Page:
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Lonesome Dove

Drawing from the epic cattle drives across the American midwest in the latter half of the 19th century, the 1989 miniseries Lonesome Dove is one of greatest, most lyrical westerns ever made (rivaling perhaps even John Ford's epic The Searchers), despite the fact that it was shot for television, on a TV-sized budget, and never played on the big screen. Thanks to Artisan, the entire six hours of Lonesome Dove is now on DVD (on a single DVD-18 disc), for fans of westerns — or just great performances — to enjoy revisiting again and again. Robert Duvall and Tommy Lee Jones star as former Texas Rangers Augustus McCrae and Woodrow Call, who, in the twilight of their active years, decide to abandon their Texas border town of Lonesome Dove, rustle some Mexican horses over the border, and embark on a 2,500-mile journey to Montana, where they will be the first men ever to graze cattle in the new territory, reportedly a paradise on earth. Hiring on a team of cowboys, the two Civil War veterans encounter a variety of pitfalls — expected and unexpected — that force them to come to terms with love, loss, rivalry, and ultimately the sense of honor that binds them as lifelong friends. Joining the journey, in part or in full, are fellow Texas Ranger Jake Spoon (Robert Urich), a man with a dangerous taste for gambling and women; illiterate prostitute Lorena Wood (Diane Lane), who is caught up in a love triangle with McCrae and Spoon; Ranger vet and trail scout Joshua Deets (Danny Glover); and trail hands Newt (Rick Schroder) and Dish (D.B. Sweeney). Many critics have hailed this as Duvall's best performance (it certainly rivals his Oscar-winning turn in Tender Mercies), and much of the delight in Lonesome Dove comes from Duvall's interplay with the equally excellent Jones, who, as the laconic, no-nonsense Call, is almost constantly at odds with the quixotic McCrae and his dreams of taking on one last adventure before the eventualities of life catch up with him. Urich, Glover, Schroder, and Sweeney give thoughtful supporting performances, but most appealing about Lonesome Dove is its uncompromising attempt to recreate this era in American history, eschewing the mythical, Hollywood versions of the Old West, with its cowboys, outlaws, and Indians alike, and instead focusing upon the hardship that working cattlemen endured on the dusty, uncivilized frontier. Also starring Anjelica Huston, Frederic Forrest, Chris Cooper, and Steve Buscemi. Directed by Simon Wincer, glorious score by Basil Pouledouris. Good transfer in the original full-frame (1.33:1), Dolby 2.0 (mono). Features include interviews with Lonesome Dove novelist Larry McMurtry and producer Suzanne de Passe; extensive textual notes on the history of cattle drives; cast and crew bios and filmographies; a trivia game; and a promo spot for the DVD.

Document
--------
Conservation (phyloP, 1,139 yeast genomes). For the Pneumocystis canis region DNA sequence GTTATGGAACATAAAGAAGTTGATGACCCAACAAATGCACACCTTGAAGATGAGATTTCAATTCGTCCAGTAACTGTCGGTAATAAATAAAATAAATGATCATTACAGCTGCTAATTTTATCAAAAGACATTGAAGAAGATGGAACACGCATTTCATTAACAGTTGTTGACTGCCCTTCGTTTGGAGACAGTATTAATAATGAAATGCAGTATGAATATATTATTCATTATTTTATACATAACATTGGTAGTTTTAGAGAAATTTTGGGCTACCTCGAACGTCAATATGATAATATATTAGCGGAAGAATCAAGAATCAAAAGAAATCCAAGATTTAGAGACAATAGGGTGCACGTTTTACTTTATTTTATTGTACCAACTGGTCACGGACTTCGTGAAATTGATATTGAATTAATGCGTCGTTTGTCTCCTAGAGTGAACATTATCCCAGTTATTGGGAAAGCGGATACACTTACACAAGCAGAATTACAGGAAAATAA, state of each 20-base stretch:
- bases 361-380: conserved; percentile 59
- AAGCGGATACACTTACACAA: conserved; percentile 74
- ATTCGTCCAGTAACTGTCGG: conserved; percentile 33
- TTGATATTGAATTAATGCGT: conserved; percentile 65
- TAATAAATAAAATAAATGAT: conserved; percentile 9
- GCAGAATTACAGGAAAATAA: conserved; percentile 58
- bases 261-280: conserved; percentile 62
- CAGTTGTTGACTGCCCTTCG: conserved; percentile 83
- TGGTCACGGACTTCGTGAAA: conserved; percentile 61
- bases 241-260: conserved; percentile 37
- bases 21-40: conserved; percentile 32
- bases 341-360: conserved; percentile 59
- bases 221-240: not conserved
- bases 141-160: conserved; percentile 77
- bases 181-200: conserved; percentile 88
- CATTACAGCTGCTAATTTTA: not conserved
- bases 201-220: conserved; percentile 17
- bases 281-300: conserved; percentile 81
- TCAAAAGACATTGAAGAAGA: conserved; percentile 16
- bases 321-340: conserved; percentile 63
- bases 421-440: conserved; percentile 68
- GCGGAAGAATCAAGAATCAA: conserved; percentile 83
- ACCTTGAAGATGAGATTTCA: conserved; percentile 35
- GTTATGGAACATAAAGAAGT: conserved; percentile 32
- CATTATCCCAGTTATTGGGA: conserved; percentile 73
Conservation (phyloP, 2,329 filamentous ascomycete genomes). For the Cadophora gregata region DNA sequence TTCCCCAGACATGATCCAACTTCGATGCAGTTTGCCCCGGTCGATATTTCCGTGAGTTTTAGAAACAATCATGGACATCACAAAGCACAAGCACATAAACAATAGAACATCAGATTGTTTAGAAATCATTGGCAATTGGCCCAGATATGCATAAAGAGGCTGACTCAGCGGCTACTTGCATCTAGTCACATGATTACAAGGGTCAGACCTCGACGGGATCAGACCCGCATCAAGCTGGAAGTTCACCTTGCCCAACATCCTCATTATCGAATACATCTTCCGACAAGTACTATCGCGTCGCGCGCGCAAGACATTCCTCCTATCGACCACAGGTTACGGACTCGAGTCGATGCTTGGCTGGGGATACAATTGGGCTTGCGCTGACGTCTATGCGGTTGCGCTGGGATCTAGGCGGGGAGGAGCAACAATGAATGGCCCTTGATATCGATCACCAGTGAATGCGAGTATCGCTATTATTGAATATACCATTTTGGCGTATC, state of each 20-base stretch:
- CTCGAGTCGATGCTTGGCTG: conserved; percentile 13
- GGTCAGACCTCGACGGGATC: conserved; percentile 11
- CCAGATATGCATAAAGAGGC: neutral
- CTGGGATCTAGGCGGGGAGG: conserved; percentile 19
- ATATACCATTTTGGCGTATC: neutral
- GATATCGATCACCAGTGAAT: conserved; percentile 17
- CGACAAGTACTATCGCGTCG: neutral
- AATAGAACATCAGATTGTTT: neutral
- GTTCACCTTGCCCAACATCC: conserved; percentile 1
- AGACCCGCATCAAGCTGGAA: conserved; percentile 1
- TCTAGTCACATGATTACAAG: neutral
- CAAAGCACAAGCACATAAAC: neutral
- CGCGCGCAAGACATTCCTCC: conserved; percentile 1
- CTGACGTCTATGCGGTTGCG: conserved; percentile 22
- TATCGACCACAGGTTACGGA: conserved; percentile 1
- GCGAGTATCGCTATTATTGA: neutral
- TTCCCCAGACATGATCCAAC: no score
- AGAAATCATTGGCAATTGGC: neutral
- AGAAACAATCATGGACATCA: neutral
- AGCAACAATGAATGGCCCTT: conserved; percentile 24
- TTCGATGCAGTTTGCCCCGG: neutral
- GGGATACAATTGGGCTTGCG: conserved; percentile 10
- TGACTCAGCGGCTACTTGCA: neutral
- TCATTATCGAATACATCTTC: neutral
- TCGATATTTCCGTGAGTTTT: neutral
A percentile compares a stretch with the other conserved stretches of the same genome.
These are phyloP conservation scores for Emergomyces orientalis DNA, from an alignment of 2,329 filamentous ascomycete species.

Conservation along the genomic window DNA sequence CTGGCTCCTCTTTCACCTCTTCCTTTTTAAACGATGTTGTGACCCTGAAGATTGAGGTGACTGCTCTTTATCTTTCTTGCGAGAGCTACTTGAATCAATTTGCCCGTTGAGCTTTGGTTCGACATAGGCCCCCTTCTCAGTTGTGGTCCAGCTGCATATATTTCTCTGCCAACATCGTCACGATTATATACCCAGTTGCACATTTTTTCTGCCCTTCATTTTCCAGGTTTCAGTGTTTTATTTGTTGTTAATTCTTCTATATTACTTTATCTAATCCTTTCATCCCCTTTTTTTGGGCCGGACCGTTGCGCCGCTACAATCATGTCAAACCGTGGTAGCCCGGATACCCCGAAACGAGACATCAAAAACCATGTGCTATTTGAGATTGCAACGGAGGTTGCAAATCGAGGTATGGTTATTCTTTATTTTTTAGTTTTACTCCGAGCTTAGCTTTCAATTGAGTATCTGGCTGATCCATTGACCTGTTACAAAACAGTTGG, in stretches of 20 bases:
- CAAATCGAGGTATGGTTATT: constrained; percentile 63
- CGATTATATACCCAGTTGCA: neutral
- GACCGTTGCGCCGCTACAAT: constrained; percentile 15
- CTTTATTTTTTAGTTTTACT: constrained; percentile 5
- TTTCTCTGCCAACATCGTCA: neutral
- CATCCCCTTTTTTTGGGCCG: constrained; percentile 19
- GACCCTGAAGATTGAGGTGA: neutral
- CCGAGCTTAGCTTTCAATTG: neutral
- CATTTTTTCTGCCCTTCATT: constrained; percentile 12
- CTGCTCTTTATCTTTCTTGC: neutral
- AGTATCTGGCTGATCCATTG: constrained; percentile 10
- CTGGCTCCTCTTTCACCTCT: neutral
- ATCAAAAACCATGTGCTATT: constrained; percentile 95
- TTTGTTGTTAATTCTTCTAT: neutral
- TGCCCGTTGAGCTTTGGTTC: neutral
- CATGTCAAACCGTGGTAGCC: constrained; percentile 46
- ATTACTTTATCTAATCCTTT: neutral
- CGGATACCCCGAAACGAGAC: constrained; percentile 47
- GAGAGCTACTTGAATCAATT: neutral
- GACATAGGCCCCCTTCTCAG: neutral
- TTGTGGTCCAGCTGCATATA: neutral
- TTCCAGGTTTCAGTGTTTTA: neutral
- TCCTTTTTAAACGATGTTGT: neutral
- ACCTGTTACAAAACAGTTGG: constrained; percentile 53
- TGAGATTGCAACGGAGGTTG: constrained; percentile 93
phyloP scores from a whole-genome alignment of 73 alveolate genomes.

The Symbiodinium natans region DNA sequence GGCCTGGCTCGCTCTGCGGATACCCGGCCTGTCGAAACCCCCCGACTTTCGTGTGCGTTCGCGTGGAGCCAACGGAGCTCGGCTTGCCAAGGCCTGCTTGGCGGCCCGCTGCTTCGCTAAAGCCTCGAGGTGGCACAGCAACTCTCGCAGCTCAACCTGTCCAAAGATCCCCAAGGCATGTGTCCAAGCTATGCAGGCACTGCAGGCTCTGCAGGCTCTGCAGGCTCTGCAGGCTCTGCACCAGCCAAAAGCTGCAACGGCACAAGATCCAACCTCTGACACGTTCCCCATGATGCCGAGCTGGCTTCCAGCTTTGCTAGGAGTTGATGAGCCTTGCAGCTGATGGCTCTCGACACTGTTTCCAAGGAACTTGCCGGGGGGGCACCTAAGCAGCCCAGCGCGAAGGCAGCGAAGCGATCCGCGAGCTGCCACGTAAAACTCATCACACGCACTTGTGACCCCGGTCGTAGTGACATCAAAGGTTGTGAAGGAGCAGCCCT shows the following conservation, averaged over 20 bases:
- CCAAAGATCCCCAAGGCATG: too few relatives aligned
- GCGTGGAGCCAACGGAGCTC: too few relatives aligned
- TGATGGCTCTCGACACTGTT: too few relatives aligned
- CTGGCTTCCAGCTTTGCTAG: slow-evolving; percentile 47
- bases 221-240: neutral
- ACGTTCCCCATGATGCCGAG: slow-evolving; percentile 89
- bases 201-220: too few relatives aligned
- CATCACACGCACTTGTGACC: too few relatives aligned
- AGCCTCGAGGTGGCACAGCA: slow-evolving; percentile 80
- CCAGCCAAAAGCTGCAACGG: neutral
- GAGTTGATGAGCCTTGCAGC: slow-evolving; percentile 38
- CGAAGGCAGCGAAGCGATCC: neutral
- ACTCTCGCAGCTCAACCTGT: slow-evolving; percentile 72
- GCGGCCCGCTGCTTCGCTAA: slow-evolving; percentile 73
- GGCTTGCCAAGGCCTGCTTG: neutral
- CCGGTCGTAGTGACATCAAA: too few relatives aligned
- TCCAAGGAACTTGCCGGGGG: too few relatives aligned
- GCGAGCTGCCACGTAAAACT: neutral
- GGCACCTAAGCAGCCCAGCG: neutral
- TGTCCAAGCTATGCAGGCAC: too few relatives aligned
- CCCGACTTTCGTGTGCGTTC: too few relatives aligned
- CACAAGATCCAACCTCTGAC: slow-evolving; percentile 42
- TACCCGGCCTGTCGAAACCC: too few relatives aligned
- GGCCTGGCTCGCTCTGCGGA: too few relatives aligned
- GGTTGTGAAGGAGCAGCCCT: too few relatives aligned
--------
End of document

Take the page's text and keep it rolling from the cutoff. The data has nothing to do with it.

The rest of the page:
—JJB



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